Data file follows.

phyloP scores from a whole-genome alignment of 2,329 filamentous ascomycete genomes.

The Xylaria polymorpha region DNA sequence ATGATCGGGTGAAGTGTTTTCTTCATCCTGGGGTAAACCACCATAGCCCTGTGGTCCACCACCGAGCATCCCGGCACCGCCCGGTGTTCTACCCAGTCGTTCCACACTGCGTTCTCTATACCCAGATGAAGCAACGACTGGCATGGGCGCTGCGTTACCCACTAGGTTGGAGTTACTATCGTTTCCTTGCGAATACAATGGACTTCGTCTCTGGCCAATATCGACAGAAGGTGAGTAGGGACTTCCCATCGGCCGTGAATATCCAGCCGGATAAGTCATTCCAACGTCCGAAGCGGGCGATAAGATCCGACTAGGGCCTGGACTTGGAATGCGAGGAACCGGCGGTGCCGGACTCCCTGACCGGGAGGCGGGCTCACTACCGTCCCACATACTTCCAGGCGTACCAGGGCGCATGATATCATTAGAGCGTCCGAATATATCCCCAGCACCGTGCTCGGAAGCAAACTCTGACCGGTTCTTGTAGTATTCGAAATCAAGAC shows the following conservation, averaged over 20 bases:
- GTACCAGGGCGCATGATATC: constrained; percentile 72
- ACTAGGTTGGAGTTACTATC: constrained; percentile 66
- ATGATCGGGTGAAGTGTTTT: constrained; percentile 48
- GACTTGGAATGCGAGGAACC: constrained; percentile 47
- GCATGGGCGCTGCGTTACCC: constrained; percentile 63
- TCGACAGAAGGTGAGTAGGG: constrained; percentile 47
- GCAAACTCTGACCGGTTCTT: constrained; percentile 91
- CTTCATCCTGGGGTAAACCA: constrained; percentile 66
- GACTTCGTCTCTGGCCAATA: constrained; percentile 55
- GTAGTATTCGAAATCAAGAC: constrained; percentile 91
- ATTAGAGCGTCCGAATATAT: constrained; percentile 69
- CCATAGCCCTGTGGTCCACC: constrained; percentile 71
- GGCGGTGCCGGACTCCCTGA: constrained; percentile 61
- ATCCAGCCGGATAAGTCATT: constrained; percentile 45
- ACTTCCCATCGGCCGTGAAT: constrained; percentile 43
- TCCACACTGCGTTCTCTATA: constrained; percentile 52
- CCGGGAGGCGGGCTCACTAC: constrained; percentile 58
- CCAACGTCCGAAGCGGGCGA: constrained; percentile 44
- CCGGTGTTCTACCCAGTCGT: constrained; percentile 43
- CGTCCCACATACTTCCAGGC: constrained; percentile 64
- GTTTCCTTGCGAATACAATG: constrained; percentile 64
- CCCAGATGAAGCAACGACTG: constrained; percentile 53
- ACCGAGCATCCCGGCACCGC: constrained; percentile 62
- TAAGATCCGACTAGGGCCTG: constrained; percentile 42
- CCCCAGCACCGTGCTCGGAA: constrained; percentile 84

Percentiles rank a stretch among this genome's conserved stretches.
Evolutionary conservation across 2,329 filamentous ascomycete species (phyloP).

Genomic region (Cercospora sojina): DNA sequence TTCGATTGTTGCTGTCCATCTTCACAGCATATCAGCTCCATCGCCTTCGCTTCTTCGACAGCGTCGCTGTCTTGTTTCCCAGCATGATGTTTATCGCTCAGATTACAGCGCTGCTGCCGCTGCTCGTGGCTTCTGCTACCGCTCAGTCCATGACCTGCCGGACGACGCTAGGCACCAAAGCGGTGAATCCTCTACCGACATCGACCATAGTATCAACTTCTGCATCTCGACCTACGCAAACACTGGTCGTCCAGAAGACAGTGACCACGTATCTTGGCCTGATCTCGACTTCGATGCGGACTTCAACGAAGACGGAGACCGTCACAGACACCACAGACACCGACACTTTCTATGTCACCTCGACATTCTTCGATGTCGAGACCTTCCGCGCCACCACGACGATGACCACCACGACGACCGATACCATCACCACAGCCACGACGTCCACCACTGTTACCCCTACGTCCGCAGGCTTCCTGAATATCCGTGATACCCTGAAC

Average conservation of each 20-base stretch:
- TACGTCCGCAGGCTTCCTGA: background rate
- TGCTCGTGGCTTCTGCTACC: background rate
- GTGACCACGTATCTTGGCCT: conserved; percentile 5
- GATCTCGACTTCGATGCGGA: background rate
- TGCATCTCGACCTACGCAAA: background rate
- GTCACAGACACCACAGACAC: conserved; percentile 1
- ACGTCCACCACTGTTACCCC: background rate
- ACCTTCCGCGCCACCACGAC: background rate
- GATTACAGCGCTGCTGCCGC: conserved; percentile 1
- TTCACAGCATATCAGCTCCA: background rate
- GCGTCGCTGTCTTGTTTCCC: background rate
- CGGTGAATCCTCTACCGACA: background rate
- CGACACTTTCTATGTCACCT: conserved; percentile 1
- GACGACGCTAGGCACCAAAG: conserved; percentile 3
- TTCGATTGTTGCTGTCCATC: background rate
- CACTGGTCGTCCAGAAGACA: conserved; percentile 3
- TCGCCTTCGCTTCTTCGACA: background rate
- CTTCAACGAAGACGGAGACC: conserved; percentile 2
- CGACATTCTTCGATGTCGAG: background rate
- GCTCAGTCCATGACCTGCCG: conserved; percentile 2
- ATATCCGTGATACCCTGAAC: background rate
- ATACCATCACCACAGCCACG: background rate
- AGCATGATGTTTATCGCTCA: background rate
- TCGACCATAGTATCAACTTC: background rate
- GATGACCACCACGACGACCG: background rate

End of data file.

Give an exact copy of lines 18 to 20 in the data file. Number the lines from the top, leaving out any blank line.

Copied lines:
- TCCACACTGCGTTCTCTATA: constrained; percentile 52
- CCGGGAGGCGGGCTCACTAC: constrained; percentile 58
- CCAACGTCCGAAGCGGGCGA: constrained; percentile 44